Fr Antonio Spadaro, SJ: Key themes from the Synod
VATICAN NEWS: What are some of the key themes considered at the Synod for the Amazon that have significance for the whole world?
FR ANTONIO SPADARO: The first key theme is Prophecy. Today the Church has an extraordinary need for prophecy in the face of the great challenges of the present, and to discern what future we want to build. So the first theme is the future of the Church, considering that the seeds of the future are now more in the peripheries than in the center. The periphery speaks from the center with the awareness that its experience is heard as a prophetic voice for the whole Church. And, precisely for this reason, it is judged by some as disturbing.
The second key theme is that the Synod points straight toward a land where gigantic contradictions of a political, economic, and ecological character are concentrated. A land which is not a national state, where a group of people is persecuted and threatened by many forms of violence. But also a group of people who are bearers of an enormous wealth of languages, cultures, rites, ancestral traditions.
The third key theme is Faith. The interventions in the Aula and in the small groups are painting a large fresco in which everything is interconnected: faith and history, hope and geography, charity and politics. Nothing is out of sight or beyond the commitment that comes from the impulse of faith. The theological themes in the Synod Hall are closely intertwined with the life of the people, geopolitical tensions, and care of the “common home”. And, precisely for this reason, it is judged by some as disturbing. This is why the preemptive attacks aimed at the Synod, dressed up as a fundamentalist religiosity, come from groups that protect political-economic interests. But this is also why from the mature experience of this Synod it will be possible to point out “new paths” for the universal Church.
The fourth key theme is the Church built upon the sacraments and ministries. The Synodal fathers are aware of how difficult it is for communities to regularly celebrate the Eucharist due to a lack of priests. There was clear talk of the right of the faithful not to remain in a “fast” from the Eucharist; and of the obligation of the pastors to provide bread. But a broader and more mature vision of the Church, finally alienated from clericalism, aware of the need to imagine new ecclesial ministries, for women as well, was also expressed. It is clear from the testimonies how much the Church of the Pan-Amazon region owes its life to women. It is also understood how the laity already actually have the task of teaching and supporting the ecclesial communities.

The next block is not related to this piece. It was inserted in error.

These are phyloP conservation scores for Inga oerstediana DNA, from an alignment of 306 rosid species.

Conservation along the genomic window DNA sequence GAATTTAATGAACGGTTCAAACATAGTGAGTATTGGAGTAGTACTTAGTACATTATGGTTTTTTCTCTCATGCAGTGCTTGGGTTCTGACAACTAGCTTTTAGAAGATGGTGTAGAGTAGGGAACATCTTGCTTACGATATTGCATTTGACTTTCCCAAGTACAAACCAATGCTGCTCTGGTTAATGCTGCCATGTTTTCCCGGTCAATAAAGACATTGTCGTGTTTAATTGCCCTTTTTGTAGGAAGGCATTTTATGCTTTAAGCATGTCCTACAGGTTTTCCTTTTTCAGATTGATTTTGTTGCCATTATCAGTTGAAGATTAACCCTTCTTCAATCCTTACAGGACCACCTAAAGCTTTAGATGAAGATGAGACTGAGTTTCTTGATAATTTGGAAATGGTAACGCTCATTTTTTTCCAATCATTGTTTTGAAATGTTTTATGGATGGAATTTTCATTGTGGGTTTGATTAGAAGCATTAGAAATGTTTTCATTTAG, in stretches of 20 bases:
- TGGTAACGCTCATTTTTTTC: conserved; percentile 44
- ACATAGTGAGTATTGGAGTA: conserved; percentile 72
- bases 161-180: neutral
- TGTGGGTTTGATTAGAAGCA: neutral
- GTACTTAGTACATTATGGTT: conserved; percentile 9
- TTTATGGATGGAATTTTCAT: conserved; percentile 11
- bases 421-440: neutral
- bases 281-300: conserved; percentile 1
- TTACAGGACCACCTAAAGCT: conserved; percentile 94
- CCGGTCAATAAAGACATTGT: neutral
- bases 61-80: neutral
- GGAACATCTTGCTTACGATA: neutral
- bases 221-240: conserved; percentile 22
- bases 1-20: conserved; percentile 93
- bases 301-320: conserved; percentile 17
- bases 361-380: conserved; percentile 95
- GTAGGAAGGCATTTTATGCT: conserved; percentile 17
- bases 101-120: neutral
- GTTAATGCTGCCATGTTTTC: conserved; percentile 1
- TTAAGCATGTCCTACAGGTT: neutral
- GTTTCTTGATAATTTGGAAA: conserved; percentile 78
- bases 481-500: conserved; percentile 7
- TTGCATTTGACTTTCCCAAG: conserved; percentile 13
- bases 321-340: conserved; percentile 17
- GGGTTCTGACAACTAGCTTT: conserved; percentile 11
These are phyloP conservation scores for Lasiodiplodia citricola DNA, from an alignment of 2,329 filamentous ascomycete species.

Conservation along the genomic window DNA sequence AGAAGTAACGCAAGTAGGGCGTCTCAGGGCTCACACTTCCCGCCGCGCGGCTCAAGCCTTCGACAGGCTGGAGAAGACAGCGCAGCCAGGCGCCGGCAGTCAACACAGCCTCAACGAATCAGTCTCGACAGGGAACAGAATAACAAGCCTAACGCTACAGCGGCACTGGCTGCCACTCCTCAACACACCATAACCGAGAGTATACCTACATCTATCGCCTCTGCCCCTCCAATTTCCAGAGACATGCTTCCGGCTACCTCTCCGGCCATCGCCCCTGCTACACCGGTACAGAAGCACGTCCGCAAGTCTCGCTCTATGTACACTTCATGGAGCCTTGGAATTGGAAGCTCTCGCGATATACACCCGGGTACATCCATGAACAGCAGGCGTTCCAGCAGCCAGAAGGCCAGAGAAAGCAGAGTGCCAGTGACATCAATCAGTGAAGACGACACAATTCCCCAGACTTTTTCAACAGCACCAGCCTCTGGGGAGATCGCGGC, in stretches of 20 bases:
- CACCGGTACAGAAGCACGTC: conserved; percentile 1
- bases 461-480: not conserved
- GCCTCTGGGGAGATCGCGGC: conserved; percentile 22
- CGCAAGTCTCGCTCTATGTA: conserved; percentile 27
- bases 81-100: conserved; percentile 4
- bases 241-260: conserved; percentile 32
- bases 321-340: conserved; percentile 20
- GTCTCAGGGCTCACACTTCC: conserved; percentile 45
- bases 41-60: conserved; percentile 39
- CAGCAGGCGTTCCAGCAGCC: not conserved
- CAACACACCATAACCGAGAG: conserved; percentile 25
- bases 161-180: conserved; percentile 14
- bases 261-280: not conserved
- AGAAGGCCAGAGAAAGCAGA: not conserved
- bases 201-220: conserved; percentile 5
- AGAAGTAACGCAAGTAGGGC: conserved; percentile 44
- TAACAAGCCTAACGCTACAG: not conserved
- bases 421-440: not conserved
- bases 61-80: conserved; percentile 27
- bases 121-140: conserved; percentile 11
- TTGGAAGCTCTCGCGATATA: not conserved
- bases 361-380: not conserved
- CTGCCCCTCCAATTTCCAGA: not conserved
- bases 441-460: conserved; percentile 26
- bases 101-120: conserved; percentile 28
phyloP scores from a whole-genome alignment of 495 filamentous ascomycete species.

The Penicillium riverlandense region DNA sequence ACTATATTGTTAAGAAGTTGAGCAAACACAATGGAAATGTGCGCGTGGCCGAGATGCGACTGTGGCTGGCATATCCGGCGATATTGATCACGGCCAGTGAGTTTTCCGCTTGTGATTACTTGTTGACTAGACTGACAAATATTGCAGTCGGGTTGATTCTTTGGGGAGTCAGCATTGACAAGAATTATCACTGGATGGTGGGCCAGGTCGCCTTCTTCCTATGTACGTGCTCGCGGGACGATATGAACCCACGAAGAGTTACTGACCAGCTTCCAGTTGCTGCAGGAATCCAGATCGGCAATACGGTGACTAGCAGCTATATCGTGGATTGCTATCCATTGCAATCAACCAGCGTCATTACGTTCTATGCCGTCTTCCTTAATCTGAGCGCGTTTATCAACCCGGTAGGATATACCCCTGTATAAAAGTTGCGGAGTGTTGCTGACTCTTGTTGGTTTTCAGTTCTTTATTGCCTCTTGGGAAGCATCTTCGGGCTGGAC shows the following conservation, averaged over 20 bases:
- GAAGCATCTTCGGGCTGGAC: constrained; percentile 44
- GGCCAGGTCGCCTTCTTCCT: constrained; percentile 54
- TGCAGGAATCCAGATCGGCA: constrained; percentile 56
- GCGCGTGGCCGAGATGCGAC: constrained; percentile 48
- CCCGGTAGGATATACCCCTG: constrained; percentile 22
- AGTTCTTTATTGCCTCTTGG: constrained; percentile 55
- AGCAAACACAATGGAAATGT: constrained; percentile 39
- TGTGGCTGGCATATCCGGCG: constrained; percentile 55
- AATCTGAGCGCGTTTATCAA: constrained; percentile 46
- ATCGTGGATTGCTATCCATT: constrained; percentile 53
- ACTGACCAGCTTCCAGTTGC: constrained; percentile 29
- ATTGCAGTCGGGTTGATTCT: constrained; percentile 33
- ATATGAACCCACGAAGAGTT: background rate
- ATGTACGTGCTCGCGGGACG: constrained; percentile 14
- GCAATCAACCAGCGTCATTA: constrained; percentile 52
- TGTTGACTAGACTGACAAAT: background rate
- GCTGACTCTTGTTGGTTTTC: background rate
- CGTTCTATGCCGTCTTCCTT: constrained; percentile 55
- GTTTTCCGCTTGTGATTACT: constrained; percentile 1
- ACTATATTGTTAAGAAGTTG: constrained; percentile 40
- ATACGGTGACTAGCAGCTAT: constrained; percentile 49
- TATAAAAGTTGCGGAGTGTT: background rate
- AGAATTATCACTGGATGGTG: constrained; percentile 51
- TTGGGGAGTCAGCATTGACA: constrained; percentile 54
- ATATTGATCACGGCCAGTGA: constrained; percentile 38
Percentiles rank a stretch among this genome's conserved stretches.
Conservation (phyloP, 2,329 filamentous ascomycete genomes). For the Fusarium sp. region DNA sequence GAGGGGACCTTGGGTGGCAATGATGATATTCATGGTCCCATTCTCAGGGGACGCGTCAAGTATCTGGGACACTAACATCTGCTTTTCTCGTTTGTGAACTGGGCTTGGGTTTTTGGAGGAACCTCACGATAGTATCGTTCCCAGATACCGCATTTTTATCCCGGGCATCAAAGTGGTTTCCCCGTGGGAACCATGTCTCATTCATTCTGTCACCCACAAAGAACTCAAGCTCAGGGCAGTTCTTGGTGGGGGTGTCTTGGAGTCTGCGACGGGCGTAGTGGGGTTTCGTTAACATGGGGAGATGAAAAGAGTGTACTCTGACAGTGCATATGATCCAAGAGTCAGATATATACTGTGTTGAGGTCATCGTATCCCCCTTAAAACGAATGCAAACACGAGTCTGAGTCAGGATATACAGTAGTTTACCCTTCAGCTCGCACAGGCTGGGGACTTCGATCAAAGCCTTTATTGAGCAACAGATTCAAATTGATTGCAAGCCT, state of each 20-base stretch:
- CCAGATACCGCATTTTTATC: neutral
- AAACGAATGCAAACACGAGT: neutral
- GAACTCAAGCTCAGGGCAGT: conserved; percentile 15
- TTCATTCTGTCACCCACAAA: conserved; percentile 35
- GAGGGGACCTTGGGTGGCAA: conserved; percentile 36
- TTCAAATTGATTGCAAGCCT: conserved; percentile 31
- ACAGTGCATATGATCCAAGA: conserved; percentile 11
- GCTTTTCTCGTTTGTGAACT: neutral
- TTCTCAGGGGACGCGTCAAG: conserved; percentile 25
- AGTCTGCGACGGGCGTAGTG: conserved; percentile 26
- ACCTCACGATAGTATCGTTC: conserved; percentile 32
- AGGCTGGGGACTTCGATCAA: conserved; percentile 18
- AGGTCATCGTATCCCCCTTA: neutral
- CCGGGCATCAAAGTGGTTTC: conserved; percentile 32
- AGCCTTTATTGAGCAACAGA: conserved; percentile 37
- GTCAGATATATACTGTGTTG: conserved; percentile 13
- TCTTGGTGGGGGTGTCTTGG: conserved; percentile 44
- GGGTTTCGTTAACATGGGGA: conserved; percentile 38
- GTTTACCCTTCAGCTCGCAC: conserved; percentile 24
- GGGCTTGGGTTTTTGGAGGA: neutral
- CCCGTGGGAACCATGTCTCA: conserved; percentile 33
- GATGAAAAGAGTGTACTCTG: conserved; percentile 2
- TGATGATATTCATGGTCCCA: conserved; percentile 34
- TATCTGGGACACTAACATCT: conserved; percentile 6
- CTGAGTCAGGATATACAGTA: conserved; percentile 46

VN: There has been a great deal of discussion about inculturation. Especially in light of the long Jesuit tradition in this area, can you offer some thoughts as to how the Church can have an "Amazonian face", while remaining faithful to the Catholic tradition?
AS: We must distinguish between a Church which considers indigenous people as an object of pastoral care, and an “indigenous” Church, which considers indigenous people as protagonists of its own experience of faith. We must definitely aim for an indigenous Church. In the context of their culture, identity, history, and spirituality, an indigenous Church can be born with its pastors and ordained ministers, always united in total communion with the universal Catholic Church, but inculturated in the indigenous cultures. The liturgy must respond to the culture of the people so that it may be the “culmen et fons”, the summit and also the source of the Christian life (cf. Sacrosantum Concilium, 10) and so that it may be linked to the sufferings and joys of the people.
The question of rites is an ancient one. The question of the Chinese rites at the time of Matteo Ricci and the question of the celebration in the Amazon are connected. We must be careful not to make the mistakes of the past. I was struck by the fact that the first intention of the prayer of the faithful in the Mass for the inauguration of the Synod for the Amazon was in Chinese. An authentically Catholic response must be given to the request of the Amazon communities to adapt the liturgy by valuing the original cosmo-vision, traditions, symbols, and rites that include transcendent, community and ecological dimensions.